Sometimes, unit tests are really small – so small that they fit on a single line:
When comparing complex data types in unit test assertions, for example, records with nested lists containing discriminated unions, the error messages quickly get hard to understand. How to spot a single difference?
That’s why I mixed Unquote and D-Edge.Diffract together.
An example unit test from our codebase:
If you are familiar with hamcrest and JUnit the time will come when you have the need to create your own matchers. Creating your own matcher can be as simple as useful. One reason for creating your own matcher could be that your object is not a default object like a String or a Collection. And if you would like to get a more readable version of the assert for the next developer who has to read your test. Let’s make an example. If you have an object with two methods; “getName”...
Do you program or do you already TDD? 🙂
If you prefer to do TDD you will love the eclipse plug-in called MoreUnit. It is as simple as powerful. All it does is executing tests from corresponding productive class and makes it very simple to change between them.
Just press Ctrl-J (like Jump) to jump from test to implementing class and the other way. Or press Ctrl-R (like Run) to run the test regardless if you are in the test or the implementation class.
Updated: new version here! I have compiled two cheat sheets about clean code (the ones mentioned in my post about Code Quality!). The first covers clean code – code that is easy readable and keeps changeable. The second is about Test Driven Development. Both cheat sheets list principles, patterns, practices and smells. You can download them here – Clean Code Cheat Sheet V1.3, Clean TDD Cheat Sheet V1.2. Take a look! I’d like to read your feedback in the comments section… (just an...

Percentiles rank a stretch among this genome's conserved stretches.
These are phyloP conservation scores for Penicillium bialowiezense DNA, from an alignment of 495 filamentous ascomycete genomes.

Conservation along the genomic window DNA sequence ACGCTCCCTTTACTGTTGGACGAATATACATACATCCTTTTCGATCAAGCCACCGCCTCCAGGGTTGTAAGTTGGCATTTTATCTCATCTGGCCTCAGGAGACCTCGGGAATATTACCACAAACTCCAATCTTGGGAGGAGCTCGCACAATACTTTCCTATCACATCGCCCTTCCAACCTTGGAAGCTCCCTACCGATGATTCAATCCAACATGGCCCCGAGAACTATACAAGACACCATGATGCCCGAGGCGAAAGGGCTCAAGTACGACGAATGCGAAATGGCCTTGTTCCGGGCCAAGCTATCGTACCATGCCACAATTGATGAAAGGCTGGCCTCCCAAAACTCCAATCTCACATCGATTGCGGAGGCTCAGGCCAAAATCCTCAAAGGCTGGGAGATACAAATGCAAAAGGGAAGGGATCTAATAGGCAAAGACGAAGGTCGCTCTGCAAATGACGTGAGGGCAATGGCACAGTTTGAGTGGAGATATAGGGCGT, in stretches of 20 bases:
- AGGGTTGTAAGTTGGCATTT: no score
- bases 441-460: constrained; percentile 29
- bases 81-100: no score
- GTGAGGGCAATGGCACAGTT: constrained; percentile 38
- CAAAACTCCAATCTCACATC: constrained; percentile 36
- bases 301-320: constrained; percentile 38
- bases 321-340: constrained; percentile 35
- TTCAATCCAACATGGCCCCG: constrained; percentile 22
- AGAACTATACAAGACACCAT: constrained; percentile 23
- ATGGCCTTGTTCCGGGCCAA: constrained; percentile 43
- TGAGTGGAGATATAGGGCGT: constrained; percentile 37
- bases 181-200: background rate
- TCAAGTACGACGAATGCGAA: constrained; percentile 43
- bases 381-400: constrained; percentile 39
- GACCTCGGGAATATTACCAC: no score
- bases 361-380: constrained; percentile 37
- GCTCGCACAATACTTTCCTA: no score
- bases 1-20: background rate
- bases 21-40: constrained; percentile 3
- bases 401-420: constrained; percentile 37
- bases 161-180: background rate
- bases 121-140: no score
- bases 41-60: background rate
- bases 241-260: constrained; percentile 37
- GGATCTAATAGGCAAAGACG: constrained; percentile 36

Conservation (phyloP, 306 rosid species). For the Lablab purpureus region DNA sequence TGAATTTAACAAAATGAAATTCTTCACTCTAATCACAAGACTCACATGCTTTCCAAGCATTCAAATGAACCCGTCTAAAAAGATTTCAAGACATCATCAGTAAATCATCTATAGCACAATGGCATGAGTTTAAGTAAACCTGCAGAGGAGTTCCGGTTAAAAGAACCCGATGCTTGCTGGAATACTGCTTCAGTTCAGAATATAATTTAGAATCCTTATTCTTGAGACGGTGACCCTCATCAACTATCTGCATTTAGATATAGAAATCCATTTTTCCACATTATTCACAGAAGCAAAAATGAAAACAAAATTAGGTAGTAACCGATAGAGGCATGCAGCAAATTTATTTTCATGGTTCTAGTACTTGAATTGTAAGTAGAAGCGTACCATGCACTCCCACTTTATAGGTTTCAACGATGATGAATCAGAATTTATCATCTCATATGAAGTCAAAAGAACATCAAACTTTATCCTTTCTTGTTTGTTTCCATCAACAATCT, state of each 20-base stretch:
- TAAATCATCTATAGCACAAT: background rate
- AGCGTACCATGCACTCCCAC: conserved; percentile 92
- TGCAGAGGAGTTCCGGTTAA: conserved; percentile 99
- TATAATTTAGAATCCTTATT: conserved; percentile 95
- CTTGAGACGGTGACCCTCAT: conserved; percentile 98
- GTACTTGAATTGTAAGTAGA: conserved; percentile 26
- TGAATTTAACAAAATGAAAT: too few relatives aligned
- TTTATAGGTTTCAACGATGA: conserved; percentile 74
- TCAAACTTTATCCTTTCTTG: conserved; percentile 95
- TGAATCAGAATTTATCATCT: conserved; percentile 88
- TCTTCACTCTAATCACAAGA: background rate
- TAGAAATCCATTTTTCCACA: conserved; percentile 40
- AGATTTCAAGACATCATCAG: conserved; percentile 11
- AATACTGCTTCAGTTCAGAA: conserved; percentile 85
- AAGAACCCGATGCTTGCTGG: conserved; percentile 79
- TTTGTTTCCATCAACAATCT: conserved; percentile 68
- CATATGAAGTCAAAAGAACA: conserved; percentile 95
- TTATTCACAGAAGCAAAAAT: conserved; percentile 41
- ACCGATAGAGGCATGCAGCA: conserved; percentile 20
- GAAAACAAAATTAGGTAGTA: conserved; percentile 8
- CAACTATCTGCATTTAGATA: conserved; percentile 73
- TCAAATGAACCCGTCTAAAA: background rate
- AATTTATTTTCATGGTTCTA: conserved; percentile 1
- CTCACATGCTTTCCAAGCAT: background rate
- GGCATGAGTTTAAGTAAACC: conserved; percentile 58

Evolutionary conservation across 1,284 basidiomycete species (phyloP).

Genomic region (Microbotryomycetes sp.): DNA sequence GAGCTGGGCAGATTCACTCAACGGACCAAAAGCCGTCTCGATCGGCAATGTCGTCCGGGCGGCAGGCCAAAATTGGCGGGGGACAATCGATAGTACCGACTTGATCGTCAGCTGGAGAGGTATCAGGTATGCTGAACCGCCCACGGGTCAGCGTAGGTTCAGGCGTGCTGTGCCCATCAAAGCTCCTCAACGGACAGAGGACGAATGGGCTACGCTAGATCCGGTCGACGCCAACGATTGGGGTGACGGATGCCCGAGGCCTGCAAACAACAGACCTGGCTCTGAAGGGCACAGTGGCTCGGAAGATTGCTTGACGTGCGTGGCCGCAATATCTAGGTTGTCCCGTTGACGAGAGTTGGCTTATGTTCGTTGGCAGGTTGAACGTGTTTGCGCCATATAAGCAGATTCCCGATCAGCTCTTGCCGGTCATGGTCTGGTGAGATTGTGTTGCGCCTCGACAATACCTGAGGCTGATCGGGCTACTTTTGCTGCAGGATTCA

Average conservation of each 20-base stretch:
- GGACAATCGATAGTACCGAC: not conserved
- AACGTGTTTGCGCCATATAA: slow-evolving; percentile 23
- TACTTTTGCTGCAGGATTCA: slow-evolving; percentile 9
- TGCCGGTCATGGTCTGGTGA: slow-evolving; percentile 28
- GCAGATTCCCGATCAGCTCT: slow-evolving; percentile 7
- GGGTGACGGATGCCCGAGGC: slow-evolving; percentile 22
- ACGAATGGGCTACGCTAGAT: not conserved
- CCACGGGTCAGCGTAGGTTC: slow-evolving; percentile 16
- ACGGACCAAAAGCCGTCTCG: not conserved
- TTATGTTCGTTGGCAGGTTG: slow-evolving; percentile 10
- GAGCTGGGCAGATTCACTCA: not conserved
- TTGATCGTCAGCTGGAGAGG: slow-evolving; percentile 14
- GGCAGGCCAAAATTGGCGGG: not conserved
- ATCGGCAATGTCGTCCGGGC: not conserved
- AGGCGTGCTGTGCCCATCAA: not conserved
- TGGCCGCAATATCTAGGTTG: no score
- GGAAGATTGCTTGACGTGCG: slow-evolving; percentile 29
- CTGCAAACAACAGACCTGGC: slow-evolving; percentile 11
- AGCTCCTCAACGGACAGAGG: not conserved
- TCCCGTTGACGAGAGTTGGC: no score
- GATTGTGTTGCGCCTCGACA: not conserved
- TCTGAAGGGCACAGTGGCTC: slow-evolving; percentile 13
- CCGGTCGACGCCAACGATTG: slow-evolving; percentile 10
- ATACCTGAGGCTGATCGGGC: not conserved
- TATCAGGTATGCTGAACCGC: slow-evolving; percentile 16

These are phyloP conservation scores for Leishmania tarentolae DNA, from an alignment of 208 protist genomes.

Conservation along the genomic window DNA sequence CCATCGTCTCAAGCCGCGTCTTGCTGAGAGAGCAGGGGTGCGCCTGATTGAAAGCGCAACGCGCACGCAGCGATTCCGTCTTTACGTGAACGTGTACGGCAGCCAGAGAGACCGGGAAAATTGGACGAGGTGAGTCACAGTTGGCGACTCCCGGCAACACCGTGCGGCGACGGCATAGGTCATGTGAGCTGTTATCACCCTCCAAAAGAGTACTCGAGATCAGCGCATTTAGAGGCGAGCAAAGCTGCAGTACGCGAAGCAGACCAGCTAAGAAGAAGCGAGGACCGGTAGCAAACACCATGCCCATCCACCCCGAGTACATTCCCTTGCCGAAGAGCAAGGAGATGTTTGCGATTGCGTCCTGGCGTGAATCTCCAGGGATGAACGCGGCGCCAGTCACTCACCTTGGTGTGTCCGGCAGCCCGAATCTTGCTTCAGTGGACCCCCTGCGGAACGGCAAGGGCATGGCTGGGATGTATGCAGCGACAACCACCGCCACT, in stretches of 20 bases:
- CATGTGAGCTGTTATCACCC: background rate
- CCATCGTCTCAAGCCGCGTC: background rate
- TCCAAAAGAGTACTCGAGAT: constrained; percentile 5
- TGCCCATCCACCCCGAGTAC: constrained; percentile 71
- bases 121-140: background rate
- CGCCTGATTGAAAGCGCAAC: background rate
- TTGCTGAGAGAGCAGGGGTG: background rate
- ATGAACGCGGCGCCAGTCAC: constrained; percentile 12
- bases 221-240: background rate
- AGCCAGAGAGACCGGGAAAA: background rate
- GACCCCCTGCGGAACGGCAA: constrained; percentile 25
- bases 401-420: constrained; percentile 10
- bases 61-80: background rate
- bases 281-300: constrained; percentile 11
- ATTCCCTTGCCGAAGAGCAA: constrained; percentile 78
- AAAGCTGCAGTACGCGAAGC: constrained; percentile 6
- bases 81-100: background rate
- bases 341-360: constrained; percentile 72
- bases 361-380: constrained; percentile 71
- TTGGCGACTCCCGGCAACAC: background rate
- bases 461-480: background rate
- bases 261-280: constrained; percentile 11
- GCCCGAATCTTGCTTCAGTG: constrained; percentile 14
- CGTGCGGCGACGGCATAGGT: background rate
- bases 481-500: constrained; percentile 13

To continue my series on Mocking Katas (see Mocking Kata – Instrument Processor for the last Kata), I’ll show you a very simple Kata that I normally use in my Test Driven Development training courses to introduce mocks (created manually or dynamically with the use of a mocking framework): the CharacterCopier.
We use Coding Katas in Coding Dojos to improve our programming skills. This includes skills in software design, refactoring, Test Driven Development, Mocking, tool usage and a lot of other tiny stuff. However, I found only a few Katas, especially Katas including the need for mocks (see for example ). Most Katas are very algorithmic, which is good for learning TDD. But its bad for learning how to use mocks. Therefore, I started to invent my own Mocking Katas. I use these in my training courses...
The Model View View-Model pattern gained a lot of momentum lately. It allows to reduce the code in the code behind class of a form or user control to a minimum. Therefore, unit testability is improved dramatically compared to other view patterns like MVC/MVP. However, when I design software, I follow (amongst others) the principles of SOLID (link). The first principle in SOLID is the Single Responsibility Prinicple (SRP) that states that “A class should have one, and only one, reason to...
NMock2 is a library for assisting test driven development of .NET code by providing a dynamic mock object creation framework. In this article, I’m going to show you the basics of the new stub feature in NMock2. Note that this feature is currently only available on the development trunk in the subversion repository at . Therefore, the features discussed here may change for the next official release. Stubs can be used in scenarios where you have to test an instance of a class (let’s call this...
Andrew Kazyrevich published a post containing timing comparisons of Moq, Rhino Mocks, Isolator and NMock2.
And NMock2 – although still lacking some features – is very fast compared to the competitors. Woohoo!
I’m curious how the newly introduced features (mock classes, non-strict and recursive mocks) will change in this setup. I’ll check that out as soon as I find some time :-O
If you want to check the new features (alpha!) yourself then here is the svn URL: